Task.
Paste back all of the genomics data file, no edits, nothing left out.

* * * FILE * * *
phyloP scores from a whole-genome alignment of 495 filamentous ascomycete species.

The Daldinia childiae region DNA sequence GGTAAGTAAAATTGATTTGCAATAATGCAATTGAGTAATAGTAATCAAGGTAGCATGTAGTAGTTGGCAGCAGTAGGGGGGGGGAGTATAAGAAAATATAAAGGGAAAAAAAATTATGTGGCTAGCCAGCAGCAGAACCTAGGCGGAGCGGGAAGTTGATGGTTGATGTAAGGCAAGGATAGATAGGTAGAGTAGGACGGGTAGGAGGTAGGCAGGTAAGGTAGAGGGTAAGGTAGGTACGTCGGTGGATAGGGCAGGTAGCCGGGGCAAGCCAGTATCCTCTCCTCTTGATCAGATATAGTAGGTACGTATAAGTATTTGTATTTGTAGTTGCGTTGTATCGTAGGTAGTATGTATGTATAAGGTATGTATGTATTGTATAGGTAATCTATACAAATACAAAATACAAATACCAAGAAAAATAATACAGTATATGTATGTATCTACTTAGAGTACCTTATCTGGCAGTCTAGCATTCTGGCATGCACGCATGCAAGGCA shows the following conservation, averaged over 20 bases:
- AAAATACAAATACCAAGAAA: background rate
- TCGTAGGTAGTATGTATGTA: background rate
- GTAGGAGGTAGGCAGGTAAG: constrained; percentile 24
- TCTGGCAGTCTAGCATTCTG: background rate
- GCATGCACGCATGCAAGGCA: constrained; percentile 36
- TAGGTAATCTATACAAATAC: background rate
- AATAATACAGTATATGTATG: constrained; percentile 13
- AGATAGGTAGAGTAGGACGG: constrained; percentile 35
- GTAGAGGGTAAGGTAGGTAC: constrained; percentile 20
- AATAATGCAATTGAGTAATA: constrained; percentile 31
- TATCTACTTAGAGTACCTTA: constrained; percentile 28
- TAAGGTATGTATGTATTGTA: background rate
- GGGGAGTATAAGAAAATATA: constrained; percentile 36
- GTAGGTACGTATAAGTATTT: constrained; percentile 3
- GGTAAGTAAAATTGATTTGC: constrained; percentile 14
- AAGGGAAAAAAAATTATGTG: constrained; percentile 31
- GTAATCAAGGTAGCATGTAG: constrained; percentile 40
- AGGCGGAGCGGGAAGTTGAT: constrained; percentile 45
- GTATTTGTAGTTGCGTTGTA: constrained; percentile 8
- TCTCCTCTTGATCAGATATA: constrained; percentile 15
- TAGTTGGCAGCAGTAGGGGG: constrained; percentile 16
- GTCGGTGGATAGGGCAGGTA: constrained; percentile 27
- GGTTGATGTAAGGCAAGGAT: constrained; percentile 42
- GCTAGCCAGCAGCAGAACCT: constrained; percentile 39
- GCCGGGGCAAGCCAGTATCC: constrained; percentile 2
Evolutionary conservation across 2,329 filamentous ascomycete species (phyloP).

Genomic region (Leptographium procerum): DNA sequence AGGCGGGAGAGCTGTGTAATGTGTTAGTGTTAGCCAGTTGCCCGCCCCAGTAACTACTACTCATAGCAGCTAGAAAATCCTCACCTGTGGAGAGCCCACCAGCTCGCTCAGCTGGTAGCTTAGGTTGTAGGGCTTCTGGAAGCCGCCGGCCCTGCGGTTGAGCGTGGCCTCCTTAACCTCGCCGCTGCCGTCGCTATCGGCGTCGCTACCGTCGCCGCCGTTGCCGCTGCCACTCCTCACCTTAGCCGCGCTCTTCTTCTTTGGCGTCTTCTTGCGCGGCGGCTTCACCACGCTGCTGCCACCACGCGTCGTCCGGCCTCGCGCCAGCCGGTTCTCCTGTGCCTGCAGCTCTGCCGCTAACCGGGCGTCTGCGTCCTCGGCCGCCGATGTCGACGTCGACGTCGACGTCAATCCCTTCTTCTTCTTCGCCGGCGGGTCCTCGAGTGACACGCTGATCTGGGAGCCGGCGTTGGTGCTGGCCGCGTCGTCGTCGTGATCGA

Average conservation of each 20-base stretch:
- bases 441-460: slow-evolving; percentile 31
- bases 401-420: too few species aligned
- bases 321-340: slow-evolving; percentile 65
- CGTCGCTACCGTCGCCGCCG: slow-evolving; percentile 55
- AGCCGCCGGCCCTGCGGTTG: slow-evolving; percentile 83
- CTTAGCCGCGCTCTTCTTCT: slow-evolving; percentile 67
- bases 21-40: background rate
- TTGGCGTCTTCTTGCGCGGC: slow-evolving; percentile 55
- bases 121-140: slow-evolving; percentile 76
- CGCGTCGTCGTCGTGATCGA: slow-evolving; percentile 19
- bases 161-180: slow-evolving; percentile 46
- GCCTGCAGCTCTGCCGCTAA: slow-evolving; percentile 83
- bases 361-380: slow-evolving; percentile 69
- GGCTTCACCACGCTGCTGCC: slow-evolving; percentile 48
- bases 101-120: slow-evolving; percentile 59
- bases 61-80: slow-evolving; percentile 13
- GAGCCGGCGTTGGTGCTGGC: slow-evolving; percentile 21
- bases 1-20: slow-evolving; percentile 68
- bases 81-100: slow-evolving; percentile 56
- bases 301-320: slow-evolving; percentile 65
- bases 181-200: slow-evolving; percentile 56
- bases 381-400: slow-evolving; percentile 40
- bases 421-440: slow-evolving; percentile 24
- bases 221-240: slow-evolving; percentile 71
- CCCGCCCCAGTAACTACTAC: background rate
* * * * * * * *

phyloP scores from a whole-genome alignment of 495 filamentous ascomycete species.

The Daldinia childiae region DNA sequence GGTAAGTAAAATTGATTTGCAATAATGCAATTGAGTAATAGTAATCAAGGTAGCATGTAGTAGTTGGCAGCAGTAGGGGGGGGGAGTATAAGAAAATATAAAGGGAAAAAAAATTATGTGGCTAGCCAGCAGCAGAACCTAGGCGGAGCGGGAAGTTGATGGTTGATGTAAGGCAAGGATAGATAGGTAGAGTAGGACGGGTAGGAGGTAGGCAGGTAAGGTAGAGGGTAAGGTAGGTACGTCGGTGGATAGGGCAGGTAGCCGGGGCAAGCCAGTATCCTCTCCTCTTGATCAGATATAGTAGGTACGTATAAGTATTTGTATTTGTAGTTGCGTTGTATCGTAGGTAGTATGTATGTATAAGGTATGTATGTATTGTATAGGTAATCTATACAAATACAAAATACAAATACCAAGAAAAATAATACAGTATATGTATGTATCTACTTAGAGTACCTTATCTGGCAGTCTAGCATTCTGGCATGCACGCATGCAAGGCA shows the following conservation, averaged over 20 bases:
- AAAATACAAATACCAAGAAA: background rate
- TCGTAGGTAGTATGTATGTA: background rate
- GTAGGAGGTAGGCAGGTAAG: constrained; percentile 24
- TCTGGCAGTCTAGCATTCTG: background rate
- GCATGCACGCATGCAAGGCA: constrained; percentile 36
- TAGGTAATCTATACAAATAC: background rate
- AATAATACAGTATATGTATG: constrained; percentile 13
- AGATAGGTAGAGTAGGACGG: constrained; percentile 35
- GTAGAGGGTAAGGTAGGTAC: constrained; percentile 20
- AATAATGCAATTGAGTAATA: constrained; percentile 31
- TATCTACTTAGAGTACCTTA: constrained; percentile 28
- TAAGGTATGTATGTATTGTA: background rate
- GGGGAGTATAAGAAAATATA: constrained; percentile 36
- GTAGGTACGTATAAGTATTT: constrained; percentile 3
- GGTAAGTAAAATTGATTTGC: constrained; percentile 14
- AAGGGAAAAAAAATTATGTG: constrained; percentile 31
- GTAATCAAGGTAGCATGTAG: constrained; percentile 40
- AGGCGGAGCGGGAAGTTGAT: constrained; percentile 45
- GTATTTGTAGTTGCGTTGTA: constrained; percentile 8
- TCTCCTCTTGATCAGATATA: constrained; percentile 15
- TAGTTGGCAGCAGTAGGGGG: constrained; percentile 16
- GTCGGTGGATAGGGCAGGTA: constrained; percentile 27
- GGTTGATGTAAGGCAAGGAT: constrained; percentile 42
- GCTAGCCAGCAGCAGAACCT: constrained; percentile 39
- GCCGGGGCAAGCCAGTATCC: constrained; percentile 2
Evolutionary conservation across 2,329 filamentous ascomycete species (phyloP).

Genomic region (Leptographium procerum): DNA sequence AGGCGGGAGAGCTGTGTAATGTGTTAGTGTTAGCCAGTTGCCCGCCCCAGTAACTACTACTCATAGCAGCTAGAAAATCCTCACCTGTGGAGAGCCCACCAGCTCGCTCAGCTGGTAGCTTAGGTTGTAGGGCTTCTGGAAGCCGCCGGCCCTGCGGTTGAGCGTGGCCTCCTTAACCTCGCCGCTGCCGTCGCTATCGGCGTCGCTACCGTCGCCGCCGTTGCCGCTGCCACTCCTCACCTTAGCCGCGCTCTTCTTCTTTGGCGTCTTCTTGCGCGGCGGCTTCACCACGCTGCTGCCACCACGCGTCGTCCGGCCTCGCGCCAGCCGGTTCTCCTGTGCCTGCAGCTCTGCCGCTAACCGGGCGTCTGCGTCCTCGGCCGCCGATGTCGACGTCGACGTCGACGTCAATCCCTTCTTCTTCTTCGCCGGCGGGTCCTCGAGTGACACGCTGATCTGGGAGCCGGCGTTGGTGCTGGCCGCGTCGTCGTCGTGATCGA

Average conservation of each 20-base stretch:
- bases 441-460: slow-evolving; percentile 31
- bases 401-420: too few species aligned
- bases 321-340: slow-evolving; percentile 65
- CGTCGCTACCGTCGCCGCCG: slow-evolving; percentile 55
- AGCCGCCGGCCCTGCGGTTG: slow-evolving; percentile 83
- CTTAGCCGCGCTCTTCTTCT: slow-evolving; percentile 67
- bases 21-40: background rate
- TTGGCGTCTTCTTGCGCGGC: slow-evolving; percentile 55
- bases 121-140: slow-evolving; percentile 76
- CGCGTCGTCGTCGTGATCGA: slow-evolving; percentile 19
- bases 161-180: slow-evolving; percentile 46
- GCCTGCAGCTCTGCCGCTAA: slow-evolving; percentile 83
- bases 361-380: slow-evolving; percentile 69
- GGCTTCACCACGCTGCTGCC: slow-evolving; percentile 48
- bases 101-120: slow-evolving; percentile 59
- bases 61-80: slow-evolving; percentile 13
- GAGCCGGCGTTGGTGCTGGC: slow-evolving; percentile 21
- bases 1-20: slow-evolving; percentile 68
- bases 81-100: slow-evolving; percentile 56
- bases 301-320: slow-evolving; percentile 65
- bases 181-200: slow-evolving; percentile 56
- bases 381-400: slow-evolving; percentile 40
- bases 421-440: slow-evolving; percentile 24
- bases 221-240: slow-evolving; percentile 71
- CCCGCCCCAGTAACTACTAC: background rate